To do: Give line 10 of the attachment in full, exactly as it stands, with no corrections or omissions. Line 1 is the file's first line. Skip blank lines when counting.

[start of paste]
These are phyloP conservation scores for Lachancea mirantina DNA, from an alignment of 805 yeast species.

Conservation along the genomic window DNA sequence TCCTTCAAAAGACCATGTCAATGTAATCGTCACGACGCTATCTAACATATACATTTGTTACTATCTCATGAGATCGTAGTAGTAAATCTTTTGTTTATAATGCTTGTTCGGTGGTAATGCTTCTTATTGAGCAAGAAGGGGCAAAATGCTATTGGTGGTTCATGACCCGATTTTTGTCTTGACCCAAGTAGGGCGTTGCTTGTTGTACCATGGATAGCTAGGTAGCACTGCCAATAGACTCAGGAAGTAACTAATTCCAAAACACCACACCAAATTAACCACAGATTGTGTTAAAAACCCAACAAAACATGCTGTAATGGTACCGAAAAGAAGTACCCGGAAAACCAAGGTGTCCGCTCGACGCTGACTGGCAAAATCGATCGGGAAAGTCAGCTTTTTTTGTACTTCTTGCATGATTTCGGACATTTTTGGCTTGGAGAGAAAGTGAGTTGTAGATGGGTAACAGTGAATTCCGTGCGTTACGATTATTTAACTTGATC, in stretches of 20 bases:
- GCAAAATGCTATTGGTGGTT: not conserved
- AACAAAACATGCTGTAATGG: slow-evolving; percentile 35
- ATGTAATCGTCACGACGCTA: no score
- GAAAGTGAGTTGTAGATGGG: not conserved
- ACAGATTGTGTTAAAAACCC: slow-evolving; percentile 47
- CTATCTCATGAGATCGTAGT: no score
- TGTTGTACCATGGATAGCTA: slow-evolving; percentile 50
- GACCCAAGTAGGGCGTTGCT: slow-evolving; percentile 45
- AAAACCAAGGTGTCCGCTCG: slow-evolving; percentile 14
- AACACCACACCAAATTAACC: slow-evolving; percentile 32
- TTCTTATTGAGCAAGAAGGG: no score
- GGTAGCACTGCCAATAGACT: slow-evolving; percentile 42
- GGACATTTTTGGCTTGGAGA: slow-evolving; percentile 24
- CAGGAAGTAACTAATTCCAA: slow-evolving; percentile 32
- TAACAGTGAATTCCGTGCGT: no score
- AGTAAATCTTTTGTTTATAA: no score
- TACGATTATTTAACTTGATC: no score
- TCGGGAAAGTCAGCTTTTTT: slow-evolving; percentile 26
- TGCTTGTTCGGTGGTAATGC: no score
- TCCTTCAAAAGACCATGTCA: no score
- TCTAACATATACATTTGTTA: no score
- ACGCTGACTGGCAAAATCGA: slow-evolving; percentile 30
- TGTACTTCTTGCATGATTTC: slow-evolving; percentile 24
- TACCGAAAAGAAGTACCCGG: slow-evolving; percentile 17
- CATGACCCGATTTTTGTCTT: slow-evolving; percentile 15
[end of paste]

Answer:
- GACCCAAGTAGGGCGTTGCT: slow-evolving; percentile 45